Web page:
It was through the creation of these sub-Kebele institutions known as Gooxii (hamlet) and Garee (team or group) that the regional government enhanced the state-party controlled administrative system. Accordingly, the Kebele was divided territorially into groups of households; the Gooxii was comprised of 60-90 households, (each Gooxii consists three Garee). Each Garee brings together 20 to 30 households. The Garee was constituted by family heads, Abbaa-warraa, who reside within the Garee territory. They have been supervised and led by a committee of five whom they elected themselves. At the higher level, a Gooxii committee of five controls three Garee and binds them with Kebele, creating a channel of accountability among Garee committee, Gooxii committee and Kebele officials.
Although the Oromia regional state officially dismissed the committees of Gooxii in 2008 and put Garee committees under direct control of Kebele administration ‘it continued to exist as a geographical principle of organizing the Garee,” according to Alula Pankhurst’s paper. Having achieved Kebele administration reform by establishing sub-Kebele institutions and placing them all under strict, authoritarian and highly centralized party structure, the regime quickly chained them to the older, a four-tier institutional set up (regional states, zones, wereda/district, kebele).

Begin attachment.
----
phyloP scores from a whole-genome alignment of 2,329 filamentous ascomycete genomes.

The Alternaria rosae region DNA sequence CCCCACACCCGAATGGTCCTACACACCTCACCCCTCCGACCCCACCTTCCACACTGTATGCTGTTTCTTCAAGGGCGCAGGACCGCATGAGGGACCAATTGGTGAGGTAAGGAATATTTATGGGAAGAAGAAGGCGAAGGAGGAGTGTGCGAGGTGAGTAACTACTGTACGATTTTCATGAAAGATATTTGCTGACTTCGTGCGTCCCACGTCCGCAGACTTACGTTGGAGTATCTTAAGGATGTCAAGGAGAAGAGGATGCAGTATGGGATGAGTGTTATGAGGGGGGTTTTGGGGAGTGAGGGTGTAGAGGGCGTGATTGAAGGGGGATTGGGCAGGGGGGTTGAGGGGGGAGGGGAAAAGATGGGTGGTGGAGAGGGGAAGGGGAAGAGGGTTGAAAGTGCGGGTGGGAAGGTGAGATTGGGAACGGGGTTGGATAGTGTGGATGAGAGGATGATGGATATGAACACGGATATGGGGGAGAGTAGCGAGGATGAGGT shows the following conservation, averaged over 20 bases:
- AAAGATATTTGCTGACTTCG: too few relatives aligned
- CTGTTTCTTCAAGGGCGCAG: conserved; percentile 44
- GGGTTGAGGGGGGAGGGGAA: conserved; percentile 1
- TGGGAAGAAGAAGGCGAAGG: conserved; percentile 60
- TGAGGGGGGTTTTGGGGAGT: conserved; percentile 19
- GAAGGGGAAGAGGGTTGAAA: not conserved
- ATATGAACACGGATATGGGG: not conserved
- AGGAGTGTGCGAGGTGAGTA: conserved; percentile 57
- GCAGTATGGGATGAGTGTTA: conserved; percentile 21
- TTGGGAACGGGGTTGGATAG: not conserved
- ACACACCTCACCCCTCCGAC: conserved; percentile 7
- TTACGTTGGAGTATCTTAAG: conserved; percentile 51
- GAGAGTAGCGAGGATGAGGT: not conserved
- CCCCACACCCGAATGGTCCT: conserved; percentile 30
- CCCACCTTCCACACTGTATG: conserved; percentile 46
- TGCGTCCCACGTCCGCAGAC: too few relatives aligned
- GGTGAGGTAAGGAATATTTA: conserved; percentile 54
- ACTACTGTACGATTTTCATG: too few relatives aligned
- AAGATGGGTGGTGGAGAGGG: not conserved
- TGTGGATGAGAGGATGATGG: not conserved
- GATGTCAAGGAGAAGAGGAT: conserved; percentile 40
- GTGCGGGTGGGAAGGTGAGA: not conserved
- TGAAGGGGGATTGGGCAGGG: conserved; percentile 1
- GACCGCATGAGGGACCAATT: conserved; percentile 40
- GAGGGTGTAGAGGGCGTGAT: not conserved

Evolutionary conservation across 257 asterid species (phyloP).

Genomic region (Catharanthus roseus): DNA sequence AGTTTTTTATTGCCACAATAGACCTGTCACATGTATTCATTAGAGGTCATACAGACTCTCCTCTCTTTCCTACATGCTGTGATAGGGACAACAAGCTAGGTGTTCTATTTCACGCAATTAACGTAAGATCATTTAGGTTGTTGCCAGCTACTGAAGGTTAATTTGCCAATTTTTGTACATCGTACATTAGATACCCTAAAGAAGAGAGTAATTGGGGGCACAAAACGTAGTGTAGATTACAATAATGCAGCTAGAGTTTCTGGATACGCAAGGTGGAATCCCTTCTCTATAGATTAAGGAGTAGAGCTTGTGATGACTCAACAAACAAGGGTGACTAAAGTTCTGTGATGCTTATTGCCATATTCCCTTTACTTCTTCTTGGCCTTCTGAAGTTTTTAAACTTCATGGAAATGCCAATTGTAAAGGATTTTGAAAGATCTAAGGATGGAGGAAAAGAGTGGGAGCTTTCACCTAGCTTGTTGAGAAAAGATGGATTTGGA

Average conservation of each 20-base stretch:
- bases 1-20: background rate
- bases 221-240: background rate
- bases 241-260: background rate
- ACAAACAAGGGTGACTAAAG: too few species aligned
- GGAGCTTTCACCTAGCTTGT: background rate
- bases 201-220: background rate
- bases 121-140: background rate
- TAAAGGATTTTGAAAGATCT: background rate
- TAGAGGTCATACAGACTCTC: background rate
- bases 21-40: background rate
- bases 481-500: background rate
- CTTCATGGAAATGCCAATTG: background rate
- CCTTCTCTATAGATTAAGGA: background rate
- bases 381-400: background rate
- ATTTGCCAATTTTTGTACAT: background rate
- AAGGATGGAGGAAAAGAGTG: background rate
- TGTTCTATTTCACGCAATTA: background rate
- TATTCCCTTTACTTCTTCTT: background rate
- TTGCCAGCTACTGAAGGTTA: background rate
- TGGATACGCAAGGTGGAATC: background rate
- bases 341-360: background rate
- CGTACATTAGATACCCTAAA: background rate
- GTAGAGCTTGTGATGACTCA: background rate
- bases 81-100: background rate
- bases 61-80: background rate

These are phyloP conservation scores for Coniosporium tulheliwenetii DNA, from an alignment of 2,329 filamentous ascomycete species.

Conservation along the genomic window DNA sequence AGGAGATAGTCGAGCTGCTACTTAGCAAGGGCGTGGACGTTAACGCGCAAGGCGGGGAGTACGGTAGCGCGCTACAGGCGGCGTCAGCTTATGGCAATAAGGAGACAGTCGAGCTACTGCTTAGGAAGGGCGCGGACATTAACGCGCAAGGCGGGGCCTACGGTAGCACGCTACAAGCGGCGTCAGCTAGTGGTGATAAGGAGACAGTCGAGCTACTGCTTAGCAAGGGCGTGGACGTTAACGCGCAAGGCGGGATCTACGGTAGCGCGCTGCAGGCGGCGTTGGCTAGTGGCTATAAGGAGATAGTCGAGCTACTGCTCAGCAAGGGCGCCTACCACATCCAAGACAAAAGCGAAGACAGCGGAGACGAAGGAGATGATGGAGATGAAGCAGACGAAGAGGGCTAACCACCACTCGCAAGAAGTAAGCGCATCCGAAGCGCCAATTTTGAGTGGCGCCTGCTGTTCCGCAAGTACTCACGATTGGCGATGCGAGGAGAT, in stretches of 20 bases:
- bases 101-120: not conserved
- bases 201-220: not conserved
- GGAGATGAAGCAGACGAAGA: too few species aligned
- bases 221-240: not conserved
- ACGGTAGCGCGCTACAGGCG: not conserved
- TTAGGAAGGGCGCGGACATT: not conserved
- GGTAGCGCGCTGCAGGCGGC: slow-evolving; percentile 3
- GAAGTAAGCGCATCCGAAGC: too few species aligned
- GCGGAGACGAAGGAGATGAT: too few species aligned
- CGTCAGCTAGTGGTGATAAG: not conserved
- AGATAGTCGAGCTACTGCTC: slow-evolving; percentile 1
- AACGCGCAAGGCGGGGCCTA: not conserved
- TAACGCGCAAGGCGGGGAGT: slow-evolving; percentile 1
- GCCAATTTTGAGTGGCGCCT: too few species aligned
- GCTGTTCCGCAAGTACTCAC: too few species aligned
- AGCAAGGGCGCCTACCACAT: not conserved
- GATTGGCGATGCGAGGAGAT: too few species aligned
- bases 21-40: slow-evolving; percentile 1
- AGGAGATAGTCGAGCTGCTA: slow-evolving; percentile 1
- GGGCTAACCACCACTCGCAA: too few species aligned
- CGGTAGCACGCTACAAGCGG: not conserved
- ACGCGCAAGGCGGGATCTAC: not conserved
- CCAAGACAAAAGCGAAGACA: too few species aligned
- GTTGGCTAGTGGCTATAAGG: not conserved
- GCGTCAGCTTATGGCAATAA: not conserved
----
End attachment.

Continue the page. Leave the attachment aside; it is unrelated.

Such is how the ruling EPRDF – using its member party the OPDO – built a new architecture of repression and control in Oromia in the name of development and decentralizing local administrations for participatory and accountable systems whose praxis was mobilizing for ‘development’.
As soon as they were created Gooxii and Garee became highly politicized tools of control and repression. A number of reports by rights groups described them as strong mechanisms of suppression against political dissent.
These institutions have also marshalled people for forced labor, imposed heavy fines for any absences (or even imprisoned people), called for protracted political meetings, monitored speeches, and restricted people’s freedom of movement.
Findings from Human Rights Watch informed by empirical data drawn from months of field research in various parts of Oromia state that: